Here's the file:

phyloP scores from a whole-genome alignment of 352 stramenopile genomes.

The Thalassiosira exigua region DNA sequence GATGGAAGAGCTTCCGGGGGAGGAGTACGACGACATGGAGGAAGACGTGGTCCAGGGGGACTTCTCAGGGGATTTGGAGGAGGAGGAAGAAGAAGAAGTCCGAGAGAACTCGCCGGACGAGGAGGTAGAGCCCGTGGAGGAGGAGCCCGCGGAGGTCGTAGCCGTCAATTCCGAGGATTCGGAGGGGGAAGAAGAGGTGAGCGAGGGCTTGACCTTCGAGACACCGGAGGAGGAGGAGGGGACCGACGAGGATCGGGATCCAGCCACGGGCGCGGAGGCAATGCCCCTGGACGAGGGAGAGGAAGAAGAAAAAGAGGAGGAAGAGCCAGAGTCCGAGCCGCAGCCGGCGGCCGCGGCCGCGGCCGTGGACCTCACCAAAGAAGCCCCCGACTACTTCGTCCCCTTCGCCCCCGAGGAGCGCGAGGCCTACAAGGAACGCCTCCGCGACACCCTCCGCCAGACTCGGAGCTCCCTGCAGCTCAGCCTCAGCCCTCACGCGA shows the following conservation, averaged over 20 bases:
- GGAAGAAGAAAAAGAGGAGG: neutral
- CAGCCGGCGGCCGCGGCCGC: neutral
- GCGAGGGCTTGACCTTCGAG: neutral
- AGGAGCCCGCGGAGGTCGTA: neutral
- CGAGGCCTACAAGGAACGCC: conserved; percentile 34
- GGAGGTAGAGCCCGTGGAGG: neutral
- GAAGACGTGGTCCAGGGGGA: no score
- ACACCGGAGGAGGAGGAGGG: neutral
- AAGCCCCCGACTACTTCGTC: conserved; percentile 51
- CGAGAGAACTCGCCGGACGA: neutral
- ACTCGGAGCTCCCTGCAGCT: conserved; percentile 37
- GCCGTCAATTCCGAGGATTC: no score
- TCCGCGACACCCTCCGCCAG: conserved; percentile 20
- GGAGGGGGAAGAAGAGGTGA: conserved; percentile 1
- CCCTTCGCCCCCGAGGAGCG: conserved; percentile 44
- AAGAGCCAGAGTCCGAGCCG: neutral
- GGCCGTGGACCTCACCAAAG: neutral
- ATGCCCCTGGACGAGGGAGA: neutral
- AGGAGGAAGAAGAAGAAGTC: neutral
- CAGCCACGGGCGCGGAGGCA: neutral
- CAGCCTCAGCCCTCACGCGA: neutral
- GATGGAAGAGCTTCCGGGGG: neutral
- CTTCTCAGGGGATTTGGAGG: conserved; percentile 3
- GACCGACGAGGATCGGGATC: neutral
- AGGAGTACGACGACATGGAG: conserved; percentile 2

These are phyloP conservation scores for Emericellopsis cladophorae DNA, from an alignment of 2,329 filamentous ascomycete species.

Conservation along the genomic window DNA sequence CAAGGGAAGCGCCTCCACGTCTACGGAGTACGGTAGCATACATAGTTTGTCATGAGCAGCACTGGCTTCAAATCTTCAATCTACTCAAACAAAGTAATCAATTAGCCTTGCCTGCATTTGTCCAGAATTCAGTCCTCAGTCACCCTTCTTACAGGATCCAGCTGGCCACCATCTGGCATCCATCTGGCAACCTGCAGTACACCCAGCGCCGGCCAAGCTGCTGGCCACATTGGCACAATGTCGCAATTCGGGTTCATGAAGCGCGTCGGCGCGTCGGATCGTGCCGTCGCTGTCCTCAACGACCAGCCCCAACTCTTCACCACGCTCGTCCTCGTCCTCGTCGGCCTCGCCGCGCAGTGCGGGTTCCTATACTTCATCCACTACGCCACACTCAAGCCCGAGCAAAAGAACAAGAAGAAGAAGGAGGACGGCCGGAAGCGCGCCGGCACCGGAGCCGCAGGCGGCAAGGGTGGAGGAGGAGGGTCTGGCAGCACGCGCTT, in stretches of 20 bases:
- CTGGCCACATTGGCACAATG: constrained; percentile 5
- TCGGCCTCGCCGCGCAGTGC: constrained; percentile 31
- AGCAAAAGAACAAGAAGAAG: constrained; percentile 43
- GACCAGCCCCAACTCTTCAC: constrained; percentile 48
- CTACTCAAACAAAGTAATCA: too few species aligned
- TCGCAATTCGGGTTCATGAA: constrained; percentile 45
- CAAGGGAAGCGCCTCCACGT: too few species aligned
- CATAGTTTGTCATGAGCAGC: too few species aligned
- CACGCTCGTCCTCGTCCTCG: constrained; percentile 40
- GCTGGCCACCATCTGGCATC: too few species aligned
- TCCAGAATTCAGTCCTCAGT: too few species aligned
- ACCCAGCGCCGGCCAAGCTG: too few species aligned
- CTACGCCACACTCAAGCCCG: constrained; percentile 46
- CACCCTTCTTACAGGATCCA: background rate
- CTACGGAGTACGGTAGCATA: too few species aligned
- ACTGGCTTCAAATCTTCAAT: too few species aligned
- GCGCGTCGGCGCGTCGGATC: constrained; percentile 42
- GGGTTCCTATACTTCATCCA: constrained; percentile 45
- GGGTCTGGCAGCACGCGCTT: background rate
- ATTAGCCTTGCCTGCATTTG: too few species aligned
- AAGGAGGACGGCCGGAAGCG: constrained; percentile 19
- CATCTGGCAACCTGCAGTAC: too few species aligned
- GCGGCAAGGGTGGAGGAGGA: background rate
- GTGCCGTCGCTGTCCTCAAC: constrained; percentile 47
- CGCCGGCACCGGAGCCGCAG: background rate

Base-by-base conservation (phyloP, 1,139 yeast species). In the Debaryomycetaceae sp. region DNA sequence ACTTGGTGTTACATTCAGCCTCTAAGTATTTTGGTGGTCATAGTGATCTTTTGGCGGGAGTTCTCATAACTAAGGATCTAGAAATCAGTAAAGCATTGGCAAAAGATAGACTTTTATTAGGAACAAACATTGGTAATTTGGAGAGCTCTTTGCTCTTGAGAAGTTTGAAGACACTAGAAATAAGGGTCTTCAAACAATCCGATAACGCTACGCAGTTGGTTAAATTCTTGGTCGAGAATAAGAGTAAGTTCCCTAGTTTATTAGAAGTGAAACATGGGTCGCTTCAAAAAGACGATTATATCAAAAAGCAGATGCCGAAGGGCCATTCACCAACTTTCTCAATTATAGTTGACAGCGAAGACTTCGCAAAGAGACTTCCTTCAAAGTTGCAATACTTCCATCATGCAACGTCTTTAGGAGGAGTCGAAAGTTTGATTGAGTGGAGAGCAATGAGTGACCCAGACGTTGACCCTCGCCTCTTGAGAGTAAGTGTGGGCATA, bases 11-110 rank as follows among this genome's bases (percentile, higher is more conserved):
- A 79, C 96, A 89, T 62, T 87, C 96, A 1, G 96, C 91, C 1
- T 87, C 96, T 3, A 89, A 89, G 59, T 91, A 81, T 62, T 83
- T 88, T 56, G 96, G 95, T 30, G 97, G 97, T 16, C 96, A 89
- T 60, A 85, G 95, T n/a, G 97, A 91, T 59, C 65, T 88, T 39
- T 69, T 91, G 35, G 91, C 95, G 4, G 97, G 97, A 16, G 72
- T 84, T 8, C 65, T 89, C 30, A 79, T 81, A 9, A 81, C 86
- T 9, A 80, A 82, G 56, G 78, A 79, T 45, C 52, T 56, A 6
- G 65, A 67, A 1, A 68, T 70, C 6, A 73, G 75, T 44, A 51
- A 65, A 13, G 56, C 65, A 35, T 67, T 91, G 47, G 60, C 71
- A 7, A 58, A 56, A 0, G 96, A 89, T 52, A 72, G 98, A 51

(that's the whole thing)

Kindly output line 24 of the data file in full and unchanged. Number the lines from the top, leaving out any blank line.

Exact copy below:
- GATGGAAGAGCTTCCGGGGG: neutral